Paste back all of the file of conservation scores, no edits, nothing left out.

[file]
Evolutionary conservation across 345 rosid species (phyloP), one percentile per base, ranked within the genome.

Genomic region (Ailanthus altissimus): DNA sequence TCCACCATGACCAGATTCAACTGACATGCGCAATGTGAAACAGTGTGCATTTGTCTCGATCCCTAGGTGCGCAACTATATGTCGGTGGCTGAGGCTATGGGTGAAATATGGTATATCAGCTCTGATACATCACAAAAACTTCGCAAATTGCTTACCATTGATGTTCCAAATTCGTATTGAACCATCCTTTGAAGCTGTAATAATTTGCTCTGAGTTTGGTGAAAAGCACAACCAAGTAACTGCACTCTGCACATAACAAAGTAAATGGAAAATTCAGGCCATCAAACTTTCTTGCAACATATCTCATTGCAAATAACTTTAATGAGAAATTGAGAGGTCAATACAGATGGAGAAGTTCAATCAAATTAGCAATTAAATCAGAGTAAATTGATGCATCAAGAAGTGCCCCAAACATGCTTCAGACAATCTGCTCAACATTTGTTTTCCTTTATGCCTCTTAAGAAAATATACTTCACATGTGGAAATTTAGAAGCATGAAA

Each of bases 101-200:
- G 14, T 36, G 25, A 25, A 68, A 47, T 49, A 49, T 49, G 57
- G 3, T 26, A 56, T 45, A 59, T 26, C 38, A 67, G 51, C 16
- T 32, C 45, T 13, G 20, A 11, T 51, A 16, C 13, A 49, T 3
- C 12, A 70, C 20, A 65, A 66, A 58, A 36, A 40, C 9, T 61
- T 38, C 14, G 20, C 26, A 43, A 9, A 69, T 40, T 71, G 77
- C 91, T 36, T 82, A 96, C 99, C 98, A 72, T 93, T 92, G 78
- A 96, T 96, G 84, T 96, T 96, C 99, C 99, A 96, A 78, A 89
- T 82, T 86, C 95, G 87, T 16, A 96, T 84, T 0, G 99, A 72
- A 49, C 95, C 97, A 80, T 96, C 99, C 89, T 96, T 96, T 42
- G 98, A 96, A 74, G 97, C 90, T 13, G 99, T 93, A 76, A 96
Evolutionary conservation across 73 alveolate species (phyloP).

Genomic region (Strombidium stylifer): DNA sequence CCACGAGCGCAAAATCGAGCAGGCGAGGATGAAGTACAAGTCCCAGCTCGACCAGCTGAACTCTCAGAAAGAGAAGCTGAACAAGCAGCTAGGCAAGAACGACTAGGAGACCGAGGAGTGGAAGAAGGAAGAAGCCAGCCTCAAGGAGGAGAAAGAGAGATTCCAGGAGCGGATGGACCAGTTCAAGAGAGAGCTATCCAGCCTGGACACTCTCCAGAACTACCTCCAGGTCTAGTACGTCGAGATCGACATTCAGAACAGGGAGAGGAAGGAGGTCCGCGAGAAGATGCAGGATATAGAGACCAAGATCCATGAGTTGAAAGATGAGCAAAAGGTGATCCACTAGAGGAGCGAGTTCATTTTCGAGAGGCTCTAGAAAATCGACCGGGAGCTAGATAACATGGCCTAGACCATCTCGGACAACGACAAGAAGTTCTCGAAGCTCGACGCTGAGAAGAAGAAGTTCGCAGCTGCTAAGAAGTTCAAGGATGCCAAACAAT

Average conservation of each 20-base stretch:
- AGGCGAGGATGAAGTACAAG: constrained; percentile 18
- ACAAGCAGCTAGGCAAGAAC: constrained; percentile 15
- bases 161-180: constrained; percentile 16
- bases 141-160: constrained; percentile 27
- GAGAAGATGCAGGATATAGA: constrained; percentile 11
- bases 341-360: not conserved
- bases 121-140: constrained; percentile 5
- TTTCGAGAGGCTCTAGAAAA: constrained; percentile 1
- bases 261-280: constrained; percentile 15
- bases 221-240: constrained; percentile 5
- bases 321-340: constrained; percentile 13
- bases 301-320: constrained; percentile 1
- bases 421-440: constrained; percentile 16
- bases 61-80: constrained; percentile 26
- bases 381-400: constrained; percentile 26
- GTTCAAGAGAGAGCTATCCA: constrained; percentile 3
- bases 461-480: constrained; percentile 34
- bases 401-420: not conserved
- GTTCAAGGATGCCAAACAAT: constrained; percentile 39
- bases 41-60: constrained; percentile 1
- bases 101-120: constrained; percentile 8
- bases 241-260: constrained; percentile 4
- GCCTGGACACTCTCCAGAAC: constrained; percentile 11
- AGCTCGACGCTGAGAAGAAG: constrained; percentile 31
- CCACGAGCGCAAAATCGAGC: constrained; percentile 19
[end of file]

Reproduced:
Evolutionary conservation across 345 rosid species (phyloP), one percentile per base, ranked within the genome.

Genomic region (Ailanthus altissimus): DNA sequence TCCACCATGACCAGATTCAACTGACATGCGCAATGTGAAACAGTGTGCATTTGTCTCGATCCCTAGGTGCGCAACTATATGTCGGTGGCTGAGGCTATGGGTGAAATATGGTATATCAGCTCTGATACATCACAAAAACTTCGCAAATTGCTTACCATTGATGTTCCAAATTCGTATTGAACCATCCTTTGAAGCTGTAATAATTTGCTCTGAGTTTGGTGAAAAGCACAACCAAGTAACTGCACTCTGCACATAACAAAGTAAATGGAAAATTCAGGCCATCAAACTTTCTTGCAACATATCTCATTGCAAATAACTTTAATGAGAAATTGAGAGGTCAATACAGATGGAGAAGTTCAATCAAATTAGCAATTAAATCAGAGTAAATTGATGCATCAAGAAGTGCCCCAAACATGCTTCAGACAATCTGCTCAACATTTGTTTTCCTTTATGCCTCTTAAGAAAATATACTTCACATGTGGAAATTTAGAAGCATGAAA

Each of bases 101-200:
- G 14, T 36, G 25, A 25, A 68, A 47, T 49, A 49, T 49, G 57
- G 3, T 26, A 56, T 45, A 59, T 26, C 38, A 67, G 51, C 16
- T 32, C 45, T 13, G 20, A 11, T 51, A 16, C 13, A 49, T 3
- C 12, A 70, C 20, A 65, A 66, A 58, A 36, A 40, C 9, T 61
- T 38, C 14, G 20, C 26, A 43, A 9, A 69, T 40, T 71, G 77
- C 91, T 36, T 82, A 96, C 99, C 98, A 72, T 93, T 92, G 78
- A 96, T 96, G 84, T 96, T 96, C 99, C 99, A 96, A 78, A 89
- T 82, T 86, C 95, G 87, T 16, A 96, T 84, T 0, G 99, A 72
- A 49, C 95, C 97, A 80, T 96, C 99, C 89, T 96, T 96, T 42
- G 98, A 96, A 74, G 97, C 90, T 13, G 99, T 93, A 76, A 96
Evolutionary conservation across 73 alveolate species (phyloP).

Genomic region (Strombidium stylifer): DNA sequence CCACGAGCGCAAAATCGAGCAGGCGAGGATGAAGTACAAGTCCCAGCTCGACCAGCTGAACTCTCAGAAAGAGAAGCTGAACAAGCAGCTAGGCAAGAACGACTAGGAGACCGAGGAGTGGAAGAAGGAAGAAGCCAGCCTCAAGGAGGAGAAAGAGAGATTCCAGGAGCGGATGGACCAGTTCAAGAGAGAGCTATCCAGCCTGGACACTCTCCAGAACTACCTCCAGGTCTAGTACGTCGAGATCGACATTCAGAACAGGGAGAGGAAGGAGGTCCGCGAGAAGATGCAGGATATAGAGACCAAGATCCATGAGTTGAAAGATGAGCAAAAGGTGATCCACTAGAGGAGCGAGTTCATTTTCGAGAGGCTCTAGAAAATCGACCGGGAGCTAGATAACATGGCCTAGACCATCTCGGACAACGACAAGAAGTTCTCGAAGCTCGACGCTGAGAAGAAGAAGTTCGCAGCTGCTAAGAAGTTCAAGGATGCCAAACAAT

Average conservation of each 20-base stretch:
- AGGCGAGGATGAAGTACAAG: constrained; percentile 18
- ACAAGCAGCTAGGCAAGAAC: constrained; percentile 15
- bases 161-180: constrained; percentile 16
- bases 141-160: constrained; percentile 27
- GAGAAGATGCAGGATATAGA: constrained; percentile 11
- bases 341-360: not conserved
- bases 121-140: constrained; percentile 5
- TTTCGAGAGGCTCTAGAAAA: constrained; percentile 1
- bases 261-280: constrained; percentile 15
- bases 221-240: constrained; percentile 5
- bases 321-340: constrained; percentile 13
- bases 301-320: constrained; percentile 1
- bases 421-440: constrained; percentile 16
- bases 61-80: constrained; percentile 26
- bases 381-400: constrained; percentile 26
- GTTCAAGAGAGAGCTATCCA: constrained; percentile 3
- bases 461-480: constrained; percentile 34
- bases 401-420: not conserved
- GTTCAAGGATGCCAAACAAT: constrained; percentile 39
- bases 41-60: constrained; percentile 1
- bases 101-120: constrained; percentile 8
- bases 241-260: constrained; percentile 4
- GCCTGGACACTCTCCAGAAC: constrained; percentile 11
- AGCTCGACGCTGAGAAGAAG: constrained; percentile 31
- CCACGAGCGCAAAATCGAGC: constrained; percentile 19